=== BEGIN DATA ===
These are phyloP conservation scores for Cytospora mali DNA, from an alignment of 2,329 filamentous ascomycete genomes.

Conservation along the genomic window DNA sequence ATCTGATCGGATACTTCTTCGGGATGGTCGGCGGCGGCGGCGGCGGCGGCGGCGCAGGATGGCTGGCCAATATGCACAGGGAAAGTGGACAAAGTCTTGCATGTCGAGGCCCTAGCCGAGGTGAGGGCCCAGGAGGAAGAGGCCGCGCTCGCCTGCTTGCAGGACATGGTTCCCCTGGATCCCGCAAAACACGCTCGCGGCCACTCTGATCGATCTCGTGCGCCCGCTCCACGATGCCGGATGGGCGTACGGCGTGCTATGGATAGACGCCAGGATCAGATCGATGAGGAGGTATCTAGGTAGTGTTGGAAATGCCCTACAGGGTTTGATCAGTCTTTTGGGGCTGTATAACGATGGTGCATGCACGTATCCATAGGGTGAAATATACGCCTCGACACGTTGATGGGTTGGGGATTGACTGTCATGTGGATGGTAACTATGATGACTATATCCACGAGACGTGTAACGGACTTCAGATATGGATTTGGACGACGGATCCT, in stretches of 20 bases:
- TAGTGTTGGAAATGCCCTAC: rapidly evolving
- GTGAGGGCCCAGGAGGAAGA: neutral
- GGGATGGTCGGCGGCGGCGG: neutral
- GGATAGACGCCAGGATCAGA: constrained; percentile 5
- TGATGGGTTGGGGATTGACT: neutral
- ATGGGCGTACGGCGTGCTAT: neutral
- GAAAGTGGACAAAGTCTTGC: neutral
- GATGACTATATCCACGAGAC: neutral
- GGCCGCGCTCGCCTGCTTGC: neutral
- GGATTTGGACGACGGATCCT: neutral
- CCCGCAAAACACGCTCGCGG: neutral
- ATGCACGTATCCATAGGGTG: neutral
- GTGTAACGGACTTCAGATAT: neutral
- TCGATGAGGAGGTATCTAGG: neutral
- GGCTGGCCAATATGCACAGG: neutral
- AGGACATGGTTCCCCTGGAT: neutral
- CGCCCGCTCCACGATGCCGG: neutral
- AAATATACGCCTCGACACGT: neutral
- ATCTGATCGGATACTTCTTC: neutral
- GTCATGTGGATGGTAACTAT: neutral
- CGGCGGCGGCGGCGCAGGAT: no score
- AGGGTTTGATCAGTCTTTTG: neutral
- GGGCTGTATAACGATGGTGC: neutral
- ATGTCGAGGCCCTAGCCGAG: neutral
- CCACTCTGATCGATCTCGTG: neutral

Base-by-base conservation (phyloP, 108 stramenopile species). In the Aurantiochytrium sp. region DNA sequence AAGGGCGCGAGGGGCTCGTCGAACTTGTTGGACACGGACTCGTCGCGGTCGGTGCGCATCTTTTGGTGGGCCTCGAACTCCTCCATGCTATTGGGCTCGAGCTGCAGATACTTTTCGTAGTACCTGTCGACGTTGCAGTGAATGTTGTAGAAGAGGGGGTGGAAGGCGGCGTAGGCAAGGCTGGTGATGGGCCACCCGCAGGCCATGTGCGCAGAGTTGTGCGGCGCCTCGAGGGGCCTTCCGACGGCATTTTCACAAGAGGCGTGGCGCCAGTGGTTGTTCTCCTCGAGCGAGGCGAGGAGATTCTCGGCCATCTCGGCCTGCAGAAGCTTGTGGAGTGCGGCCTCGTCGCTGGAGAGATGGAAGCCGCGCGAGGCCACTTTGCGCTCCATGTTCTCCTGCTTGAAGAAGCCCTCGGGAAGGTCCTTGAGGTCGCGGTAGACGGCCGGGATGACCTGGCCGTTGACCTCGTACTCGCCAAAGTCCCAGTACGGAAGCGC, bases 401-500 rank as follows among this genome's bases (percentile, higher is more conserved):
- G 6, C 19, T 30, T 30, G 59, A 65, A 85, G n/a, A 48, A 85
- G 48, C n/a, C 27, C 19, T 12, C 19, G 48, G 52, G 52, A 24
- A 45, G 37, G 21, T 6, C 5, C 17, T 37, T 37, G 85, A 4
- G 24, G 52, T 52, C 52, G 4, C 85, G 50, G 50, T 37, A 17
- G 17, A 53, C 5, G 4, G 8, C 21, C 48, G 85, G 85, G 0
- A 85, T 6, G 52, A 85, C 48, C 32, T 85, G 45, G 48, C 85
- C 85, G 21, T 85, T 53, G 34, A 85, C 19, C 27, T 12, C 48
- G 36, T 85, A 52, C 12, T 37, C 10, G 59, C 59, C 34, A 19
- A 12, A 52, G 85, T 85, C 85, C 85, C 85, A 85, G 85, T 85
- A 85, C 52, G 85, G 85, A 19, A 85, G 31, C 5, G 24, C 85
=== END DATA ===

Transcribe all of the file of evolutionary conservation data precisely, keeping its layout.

These are phyloP conservation scores for Cytospora mali DNA, from an alignment of 2,329 filamentous ascomycete genomes.

Conservation along the genomic window DNA sequence ATCTGATCGGATACTTCTTCGGGATGGTCGGCGGCGGCGGCGGCGGCGGCGGCGCAGGATGGCTGGCCAATATGCACAGGGAAAGTGGACAAAGTCTTGCATGTCGAGGCCCTAGCCGAGGTGAGGGCCCAGGAGGAAGAGGCCGCGCTCGCCTGCTTGCAGGACATGGTTCCCCTGGATCCCGCAAAACACGCTCGCGGCCACTCTGATCGATCTCGTGCGCCCGCTCCACGATGCCGGATGGGCGTACGGCGTGCTATGGATAGACGCCAGGATCAGATCGATGAGGAGGTATCTAGGTAGTGTTGGAAATGCCCTACAGGGTTTGATCAGTCTTTTGGGGCTGTATAACGATGGTGCATGCACGTATCCATAGGGTGAAATATACGCCTCGACACGTTGATGGGTTGGGGATTGACTGTCATGTGGATGGTAACTATGATGACTATATCCACGAGACGTGTAACGGACTTCAGATATGGATTTGGACGACGGATCCT, in stretches of 20 bases:
- TAGTGTTGGAAATGCCCTAC: rapidly evolving
- GTGAGGGCCCAGGAGGAAGA: neutral
- GGGATGGTCGGCGGCGGCGG: neutral
- GGATAGACGCCAGGATCAGA: constrained; percentile 5
- TGATGGGTTGGGGATTGACT: neutral
- ATGGGCGTACGGCGTGCTAT: neutral
- GAAAGTGGACAAAGTCTTGC: neutral
- GATGACTATATCCACGAGAC: neutral
- GGCCGCGCTCGCCTGCTTGC: neutral
- GGATTTGGACGACGGATCCT: neutral
- CCCGCAAAACACGCTCGCGG: neutral
- ATGCACGTATCCATAGGGTG: neutral
- GTGTAACGGACTTCAGATAT: neutral
- TCGATGAGGAGGTATCTAGG: neutral
- GGCTGGCCAATATGCACAGG: neutral
- AGGACATGGTTCCCCTGGAT: neutral
- CGCCCGCTCCACGATGCCGG: neutral
- AAATATACGCCTCGACACGT: neutral
- ATCTGATCGGATACTTCTTC: neutral
- GTCATGTGGATGGTAACTAT: neutral
- CGGCGGCGGCGGCGCAGGAT: no score
- AGGGTTTGATCAGTCTTTTG: neutral
- GGGCTGTATAACGATGGTGC: neutral
- ATGTCGAGGCCCTAGCCGAG: neutral
- CCACTCTGATCGATCTCGTG: neutral

Base-by-base conservation (phyloP, 108 stramenopile species). In the Aurantiochytrium sp. region DNA sequence AAGGGCGCGAGGGGCTCGTCGAACTTGTTGGACACGGACTCGTCGCGGTCGGTGCGCATCTTTTGGTGGGCCTCGAACTCCTCCATGCTATTGGGCTCGAGCTGCAGATACTTTTCGTAGTACCTGTCGACGTTGCAGTGAATGTTGTAGAAGAGGGGGTGGAAGGCGGCGTAGGCAAGGCTGGTGATGGGCCACCCGCAGGCCATGTGCGCAGAGTTGTGCGGCGCCTCGAGGGGCCTTCCGACGGCATTTTCACAAGAGGCGTGGCGCCAGTGGTTGTTCTCCTCGAGCGAGGCGAGGAGATTCTCGGCCATCTCGGCCTGCAGAAGCTTGTGGAGTGCGGCCTCGTCGCTGGAGAGATGGAAGCCGCGCGAGGCCACTTTGCGCTCCATGTTCTCCTGCTTGAAGAAGCCCTCGGGAAGGTCCTTGAGGTCGCGGTAGACGGCCGGGATGACCTGGCCGTTGACCTCGTACTCGCCAAAGTCCCAGTACGGAAGCGC, bases 401-500 rank as follows among this genome's bases (percentile, higher is more conserved):
- G 6, C 19, T 30, T 30, G 59, A 65, A 85, G n/a, A 48, A 85
- G 48, C n/a, C 27, C 19, T 12, C 19, G 48, G 52, G 52, A 24
- A 45, G 37, G 21, T 6, C 5, C 17, T 37, T 37, G 85, A 4
- G 24, G 52, T 52, C 52, G 4, C 85, G 50, G 50, T 37, A 17
- G 17, A 53, C 5, G 4, G 8, C 21, C 48, G 85, G 85, G 0
- A 85, T 6, G 52, A 85, C 48, C 32, T 85, G 45, G 48, C 85
- C 85, G 21, T 85, T 53, G 34, A 85, C 19, C 27, T 12, C 48
- G 36, T 85, A 52, C 12, T 37, C 10, G 59, C 59, C 34, A 19
- A 12, A 52, G 85, T 85, C 85, C 85, C 85, A 85, G 85, T 85
- A 85, C 52, G 85, G 85, A 19, A 85, G 31, C 5, G 24, C 85